A series profiling American Jewish service in the First World War
Lost Battalion Hero
Jack Herschkowitz was a Romanian immigrant working at a family grocery in New York when he was inducted into the Army on September 20, 1917. He wasn’t happy about being drafted, but was willing to do his duty. He was assigned to Company C, 308th Infantry, 77th Division. Before long, he found himself fighting in Europe. Herschkowitz was with the soon-to-be-famous Lost Battalion. While in battle in the Argonne, the group advanced too far and was caught in a pocket surrounded by Germans. Food and water were in short supply, shells were falling on the men. Conditions were deteriorating rapidly.
On September 29th, 1918, Major Charles Whittlesey assigned Private Herschkowitz as a message runner. He was to report the battalion’s position to headquarters. Along with Herschkowitz were Lieutenant Arthur McKeogh and Private Joseph Monson. The three men had to try and break through German lines amidst the difficult shelling and the enemy’s dominant position.
Private Herschkowitz’s heroism that day earned him a Distinguished Service Cross, Croix de Guerre with Palms, Medaille Militaire, and the Conspicuous Medal of New York State during World War I. His Distinguished Service Cross citation reads:
Near Binarville, France, 29 September 1918. In order to obtain ammunition and rations, Private Herschkowitz, with another soldier, accompanied an officer in an effort to reestablish communication between battalion and regimental headquarters. They were attacked by a small party of Germans, but drove them off, killing one. When night came, they crawled unknowingly into the center of a German camp, where they lay for three hours undetected. Finally discovered, they made a dash to escape. In order to protect the officer, Private Herschkowitz deliberately drew the enemy fire to himself, allowing the officer to escape. Private Herschkowitz succeeded in getting through and delivering his message the next morning.
Nearly seven decades later, Herschkowitz described his experiences to author Henry Berry. Herschkowitz believed McKeogh disliked him in an anecdote that reveals some anti-Semitic stereotyping. “He called me a button hole maker, but I wasn’t one– that means a tailor– I wasn’t a tailor.” Surely, Herschkowitz must have at least earned the officer’s respect that day. It was Herschkowitz who killed the German soldier who spotted them.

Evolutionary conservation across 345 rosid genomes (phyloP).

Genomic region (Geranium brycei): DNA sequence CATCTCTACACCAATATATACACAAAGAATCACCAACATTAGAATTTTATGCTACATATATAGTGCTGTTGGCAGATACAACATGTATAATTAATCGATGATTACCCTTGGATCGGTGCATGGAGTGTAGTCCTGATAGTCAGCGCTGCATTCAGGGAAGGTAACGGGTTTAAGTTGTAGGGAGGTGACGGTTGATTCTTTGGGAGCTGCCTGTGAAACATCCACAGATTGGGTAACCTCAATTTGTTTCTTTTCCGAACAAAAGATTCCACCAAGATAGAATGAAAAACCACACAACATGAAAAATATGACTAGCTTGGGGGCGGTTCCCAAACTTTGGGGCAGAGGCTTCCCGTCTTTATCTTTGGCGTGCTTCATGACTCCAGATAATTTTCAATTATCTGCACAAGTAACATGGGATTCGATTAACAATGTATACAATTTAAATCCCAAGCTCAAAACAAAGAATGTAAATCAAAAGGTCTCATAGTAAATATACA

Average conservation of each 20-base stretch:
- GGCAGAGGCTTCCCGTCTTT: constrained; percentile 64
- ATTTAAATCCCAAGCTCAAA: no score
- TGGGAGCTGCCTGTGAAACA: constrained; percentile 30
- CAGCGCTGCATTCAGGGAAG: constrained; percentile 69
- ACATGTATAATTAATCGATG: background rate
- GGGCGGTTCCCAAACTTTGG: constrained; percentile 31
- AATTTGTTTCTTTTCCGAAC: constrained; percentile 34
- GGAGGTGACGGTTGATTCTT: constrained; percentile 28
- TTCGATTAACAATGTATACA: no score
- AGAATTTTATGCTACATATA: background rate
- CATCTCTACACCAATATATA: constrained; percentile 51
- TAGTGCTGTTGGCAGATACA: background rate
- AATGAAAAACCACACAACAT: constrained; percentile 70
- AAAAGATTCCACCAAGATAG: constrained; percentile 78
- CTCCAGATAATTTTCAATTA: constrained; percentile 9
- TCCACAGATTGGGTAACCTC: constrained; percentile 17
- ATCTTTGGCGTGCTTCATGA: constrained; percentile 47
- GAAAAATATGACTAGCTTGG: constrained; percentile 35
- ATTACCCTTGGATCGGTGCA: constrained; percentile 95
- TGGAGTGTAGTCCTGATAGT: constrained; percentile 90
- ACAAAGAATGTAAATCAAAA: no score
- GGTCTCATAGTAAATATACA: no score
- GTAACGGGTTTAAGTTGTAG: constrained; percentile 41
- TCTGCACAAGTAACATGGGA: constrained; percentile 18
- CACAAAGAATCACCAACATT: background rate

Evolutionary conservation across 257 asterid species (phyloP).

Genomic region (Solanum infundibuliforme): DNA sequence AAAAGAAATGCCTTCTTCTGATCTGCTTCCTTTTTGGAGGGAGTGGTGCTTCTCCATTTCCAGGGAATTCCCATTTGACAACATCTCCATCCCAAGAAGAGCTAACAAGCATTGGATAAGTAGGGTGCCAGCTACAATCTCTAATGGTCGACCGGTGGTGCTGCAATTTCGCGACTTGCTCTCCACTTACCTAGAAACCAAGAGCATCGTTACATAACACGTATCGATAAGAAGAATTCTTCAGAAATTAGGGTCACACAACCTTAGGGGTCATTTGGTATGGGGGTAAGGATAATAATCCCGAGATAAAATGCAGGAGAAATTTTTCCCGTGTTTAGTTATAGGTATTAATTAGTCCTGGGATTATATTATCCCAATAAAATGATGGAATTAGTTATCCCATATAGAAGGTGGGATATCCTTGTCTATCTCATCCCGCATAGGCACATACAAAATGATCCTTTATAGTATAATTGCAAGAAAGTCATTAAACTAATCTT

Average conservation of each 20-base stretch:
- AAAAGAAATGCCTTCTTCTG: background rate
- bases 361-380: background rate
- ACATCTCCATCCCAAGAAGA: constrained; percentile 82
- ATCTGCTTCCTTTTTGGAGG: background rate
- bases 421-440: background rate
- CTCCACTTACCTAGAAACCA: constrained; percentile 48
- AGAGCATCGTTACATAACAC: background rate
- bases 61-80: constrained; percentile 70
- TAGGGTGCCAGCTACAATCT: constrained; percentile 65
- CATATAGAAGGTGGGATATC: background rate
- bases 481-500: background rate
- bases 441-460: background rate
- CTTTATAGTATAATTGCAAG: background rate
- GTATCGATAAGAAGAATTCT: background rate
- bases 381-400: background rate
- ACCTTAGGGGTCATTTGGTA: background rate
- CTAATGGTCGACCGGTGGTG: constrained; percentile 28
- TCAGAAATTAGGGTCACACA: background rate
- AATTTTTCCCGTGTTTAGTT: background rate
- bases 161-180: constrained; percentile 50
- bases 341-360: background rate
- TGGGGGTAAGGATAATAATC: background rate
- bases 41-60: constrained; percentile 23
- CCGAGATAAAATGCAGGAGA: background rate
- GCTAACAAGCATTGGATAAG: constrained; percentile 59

Herschkowitz related the story of being caught in the German camp: “We tried to stay quiet, but finally they saw us and we started to run in different directions. All night long, I tried to get back to our regiment– I had nothing to eat but a piece of bread I had in my gas mask… Finally, I could see these men in blue uniforms. Thank God, they were Frenchmen. They helped me get to the headquarters where I delivered my message. Oh was I lucky already!”
Extraordinarily, Herschkowitz had done all this while suffering from a serious case of the flu. His temperature reached 105. When he finally completed his mission and successfully reached headquarters, he collapsed. He would spend the rest of the war in hospitals. Unfortunately, the Lost Battalion continued to advance after Herschkowitz message was received. They cut themselves off even farther from the rest of the 77th Division.
On April 19, 1919, Herschkowitz boarded the America in Brest, France for the trip home. Before the ship left, Colonel Maurice Laurent of the French Army boarded to award the Croix de Guerre to Herschkowitz along with Benjamin Kaufman and Major George McMurtry.
Later that same year, Herschkowitz and other members of the Lost Battalion returned to Europe where they reenacted battle scenes for a Hollywood film directed by Burton L. King. The film mixed fictional characters with the men of the 77th who had actually participated including Major Charles W. Whittlesey and Abraham Krotoshinsky. King emphasized the diverse backgrounds of the men including the Jewish soldier. The Hollywood treatment certainly contributed to the fame of the Lost Battalion.
In 1921, Herschkowitz’ companion on the mission, Private John J. Monson died of tuberculosis. Monson had hit hard times since the war. He died alone in a hospital with no one to identify his body. Days had passed before it was determined that the body was Monson. When the city learned that this war hero had died in poverty, a funeral parade was arranged in his honor. The parade stretched twelve blocks. Jack Herschkowitz walked behind the remains carrying his friends’ medals.